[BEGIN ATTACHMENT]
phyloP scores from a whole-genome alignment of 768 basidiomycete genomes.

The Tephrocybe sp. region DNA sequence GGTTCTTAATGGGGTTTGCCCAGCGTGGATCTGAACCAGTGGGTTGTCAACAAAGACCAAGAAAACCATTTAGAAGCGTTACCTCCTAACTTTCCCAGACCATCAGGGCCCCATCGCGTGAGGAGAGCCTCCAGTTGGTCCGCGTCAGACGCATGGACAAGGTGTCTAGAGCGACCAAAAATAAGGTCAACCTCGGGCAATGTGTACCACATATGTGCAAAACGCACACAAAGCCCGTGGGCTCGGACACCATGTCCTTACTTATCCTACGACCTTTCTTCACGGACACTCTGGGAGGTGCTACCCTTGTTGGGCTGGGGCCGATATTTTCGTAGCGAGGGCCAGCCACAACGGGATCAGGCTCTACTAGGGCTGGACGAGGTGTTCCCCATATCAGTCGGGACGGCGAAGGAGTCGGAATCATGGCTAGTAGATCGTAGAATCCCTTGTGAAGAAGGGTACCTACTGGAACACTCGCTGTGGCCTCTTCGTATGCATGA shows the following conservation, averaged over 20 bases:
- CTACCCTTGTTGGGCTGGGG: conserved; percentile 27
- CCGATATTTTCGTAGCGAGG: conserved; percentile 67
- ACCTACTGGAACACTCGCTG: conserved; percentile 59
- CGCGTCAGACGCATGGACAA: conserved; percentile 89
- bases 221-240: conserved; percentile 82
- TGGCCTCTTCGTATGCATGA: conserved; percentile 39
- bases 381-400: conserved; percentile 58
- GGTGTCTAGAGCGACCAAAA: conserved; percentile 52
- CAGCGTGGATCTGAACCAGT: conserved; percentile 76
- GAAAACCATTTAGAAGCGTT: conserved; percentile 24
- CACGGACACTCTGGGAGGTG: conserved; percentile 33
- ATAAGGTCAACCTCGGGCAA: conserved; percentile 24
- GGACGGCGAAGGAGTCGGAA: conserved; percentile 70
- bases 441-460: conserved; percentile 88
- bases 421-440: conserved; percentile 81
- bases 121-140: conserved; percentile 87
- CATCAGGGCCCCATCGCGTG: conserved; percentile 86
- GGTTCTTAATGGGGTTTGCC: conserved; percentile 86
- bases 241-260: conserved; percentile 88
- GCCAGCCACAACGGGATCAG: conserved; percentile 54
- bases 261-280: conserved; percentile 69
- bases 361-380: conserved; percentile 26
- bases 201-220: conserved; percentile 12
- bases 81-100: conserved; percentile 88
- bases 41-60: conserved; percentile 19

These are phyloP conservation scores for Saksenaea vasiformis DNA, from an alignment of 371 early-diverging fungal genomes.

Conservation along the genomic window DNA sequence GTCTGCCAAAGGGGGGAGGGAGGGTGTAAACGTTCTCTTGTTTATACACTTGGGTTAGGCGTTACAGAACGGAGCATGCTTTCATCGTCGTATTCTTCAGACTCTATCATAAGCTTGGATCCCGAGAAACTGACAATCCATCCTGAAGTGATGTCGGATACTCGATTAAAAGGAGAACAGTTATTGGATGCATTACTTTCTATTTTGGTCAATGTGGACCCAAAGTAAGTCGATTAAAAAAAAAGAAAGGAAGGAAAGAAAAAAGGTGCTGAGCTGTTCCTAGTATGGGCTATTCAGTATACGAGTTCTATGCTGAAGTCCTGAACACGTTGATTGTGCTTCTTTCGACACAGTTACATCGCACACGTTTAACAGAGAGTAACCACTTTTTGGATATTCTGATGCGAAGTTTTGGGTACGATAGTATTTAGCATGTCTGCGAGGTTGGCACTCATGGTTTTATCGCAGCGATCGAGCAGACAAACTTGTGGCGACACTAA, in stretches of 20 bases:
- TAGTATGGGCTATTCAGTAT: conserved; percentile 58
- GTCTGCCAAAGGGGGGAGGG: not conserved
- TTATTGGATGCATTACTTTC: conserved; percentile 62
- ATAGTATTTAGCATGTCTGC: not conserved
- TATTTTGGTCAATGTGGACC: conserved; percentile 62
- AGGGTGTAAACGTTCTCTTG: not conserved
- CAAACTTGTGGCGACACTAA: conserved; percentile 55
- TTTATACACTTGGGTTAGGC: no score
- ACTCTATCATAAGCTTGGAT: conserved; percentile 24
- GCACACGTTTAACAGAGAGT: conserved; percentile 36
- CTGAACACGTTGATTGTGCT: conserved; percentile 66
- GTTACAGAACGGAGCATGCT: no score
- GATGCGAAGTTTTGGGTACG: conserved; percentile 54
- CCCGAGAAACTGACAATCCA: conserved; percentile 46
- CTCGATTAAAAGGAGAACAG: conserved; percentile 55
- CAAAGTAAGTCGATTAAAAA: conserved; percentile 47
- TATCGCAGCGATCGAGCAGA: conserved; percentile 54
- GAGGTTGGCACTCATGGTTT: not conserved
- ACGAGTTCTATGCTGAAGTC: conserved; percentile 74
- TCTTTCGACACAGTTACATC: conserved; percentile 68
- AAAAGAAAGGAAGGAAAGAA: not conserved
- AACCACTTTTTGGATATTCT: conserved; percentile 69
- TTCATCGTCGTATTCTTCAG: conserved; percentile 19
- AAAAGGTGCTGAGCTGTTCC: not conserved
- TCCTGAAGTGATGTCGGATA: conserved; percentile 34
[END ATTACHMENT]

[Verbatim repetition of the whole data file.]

phyloP scores from a whole-genome alignment of 768 basidiomycete genomes.

The Tephrocybe sp. region DNA sequence GGTTCTTAATGGGGTTTGCCCAGCGTGGATCTGAACCAGTGGGTTGTCAACAAAGACCAAGAAAACCATTTAGAAGCGTTACCTCCTAACTTTCCCAGACCATCAGGGCCCCATCGCGTGAGGAGAGCCTCCAGTTGGTCCGCGTCAGACGCATGGACAAGGTGTCTAGAGCGACCAAAAATAAGGTCAACCTCGGGCAATGTGTACCACATATGTGCAAAACGCACACAAAGCCCGTGGGCTCGGACACCATGTCCTTACTTATCCTACGACCTTTCTTCACGGACACTCTGGGAGGTGCTACCCTTGTTGGGCTGGGGCCGATATTTTCGTAGCGAGGGCCAGCCACAACGGGATCAGGCTCTACTAGGGCTGGACGAGGTGTTCCCCATATCAGTCGGGACGGCGAAGGAGTCGGAATCATGGCTAGTAGATCGTAGAATCCCTTGTGAAGAAGGGTACCTACTGGAACACTCGCTGTGGCCTCTTCGTATGCATGA shows the following conservation, averaged over 20 bases:
- CTACCCTTGTTGGGCTGGGG: conserved; percentile 27
- CCGATATTTTCGTAGCGAGG: conserved; percentile 67
- ACCTACTGGAACACTCGCTG: conserved; percentile 59
- CGCGTCAGACGCATGGACAA: conserved; percentile 89
- bases 221-240: conserved; percentile 82
- TGGCCTCTTCGTATGCATGA: conserved; percentile 39
- bases 381-400: conserved; percentile 58
- GGTGTCTAGAGCGACCAAAA: conserved; percentile 52
- CAGCGTGGATCTGAACCAGT: conserved; percentile 76
- GAAAACCATTTAGAAGCGTT: conserved; percentile 24
- CACGGACACTCTGGGAGGTG: conserved; percentile 33
- ATAAGGTCAACCTCGGGCAA: conserved; percentile 24
- GGACGGCGAAGGAGTCGGAA: conserved; percentile 70
- bases 441-460: conserved; percentile 88
- bases 421-440: conserved; percentile 81
- bases 121-140: conserved; percentile 87
- CATCAGGGCCCCATCGCGTG: conserved; percentile 86
- GGTTCTTAATGGGGTTTGCC: conserved; percentile 86
- bases 241-260: conserved; percentile 88
- GCCAGCCACAACGGGATCAG: conserved; percentile 54
- bases 261-280: conserved; percentile 69
- bases 361-380: conserved; percentile 26
- bases 201-220: conserved; percentile 12
- bases 81-100: conserved; percentile 88
- bases 41-60: conserved; percentile 19

These are phyloP conservation scores for Saksenaea vasiformis DNA, from an alignment of 371 early-diverging fungal genomes.

Conservation along the genomic window DNA sequence GTCTGCCAAAGGGGGGAGGGAGGGTGTAAACGTTCTCTTGTTTATACACTTGGGTTAGGCGTTACAGAACGGAGCATGCTTTCATCGTCGTATTCTTCAGACTCTATCATAAGCTTGGATCCCGAGAAACTGACAATCCATCCTGAAGTGATGTCGGATACTCGATTAAAAGGAGAACAGTTATTGGATGCATTACTTTCTATTTTGGTCAATGTGGACCCAAAGTAAGTCGATTAAAAAAAAAGAAAGGAAGGAAAGAAAAAAGGTGCTGAGCTGTTCCTAGTATGGGCTATTCAGTATACGAGTTCTATGCTGAAGTCCTGAACACGTTGATTGTGCTTCTTTCGACACAGTTACATCGCACACGTTTAACAGAGAGTAACCACTTTTTGGATATTCTGATGCGAAGTTTTGGGTACGATAGTATTTAGCATGTCTGCGAGGTTGGCACTCATGGTTTTATCGCAGCGATCGAGCAGACAAACTTGTGGCGACACTAA, in stretches of 20 bases:
- TAGTATGGGCTATTCAGTAT: conserved; percentile 58
- GTCTGCCAAAGGGGGGAGGG: not conserved
- TTATTGGATGCATTACTTTC: conserved; percentile 62
- ATAGTATTTAGCATGTCTGC: not conserved
- TATTTTGGTCAATGTGGACC: conserved; percentile 62
- AGGGTGTAAACGTTCTCTTG: not conserved
- CAAACTTGTGGCGACACTAA: conserved; percentile 55
- TTTATACACTTGGGTTAGGC: no score
- ACTCTATCATAAGCTTGGAT: conserved; percentile 24
- GCACACGTTTAACAGAGAGT: conserved; percentile 36
- CTGAACACGTTGATTGTGCT: conserved; percentile 66
- GTTACAGAACGGAGCATGCT: no score
- GATGCGAAGTTTTGGGTACG: conserved; percentile 54
- CCCGAGAAACTGACAATCCA: conserved; percentile 46
- CTCGATTAAAAGGAGAACAG: conserved; percentile 55
- CAAAGTAAGTCGATTAAAAA: conserved; percentile 47
- TATCGCAGCGATCGAGCAGA: conserved; percentile 54
- GAGGTTGGCACTCATGGTTT: not conserved
- ACGAGTTCTATGCTGAAGTC: conserved; percentile 74
- TCTTTCGACACAGTTACATC: conserved; percentile 68
- AAAAGAAAGGAAGGAAAGAA: not conserved
- AACCACTTTTTGGATATTCT: conserved; percentile 69
- TTCATCGTCGTATTCTTCAG: conserved; percentile 19
- AAAAGGTGCTGAGCTGTTCC: not conserved
- TCCTGAAGTGATGTCGGATA: conserved; percentile 34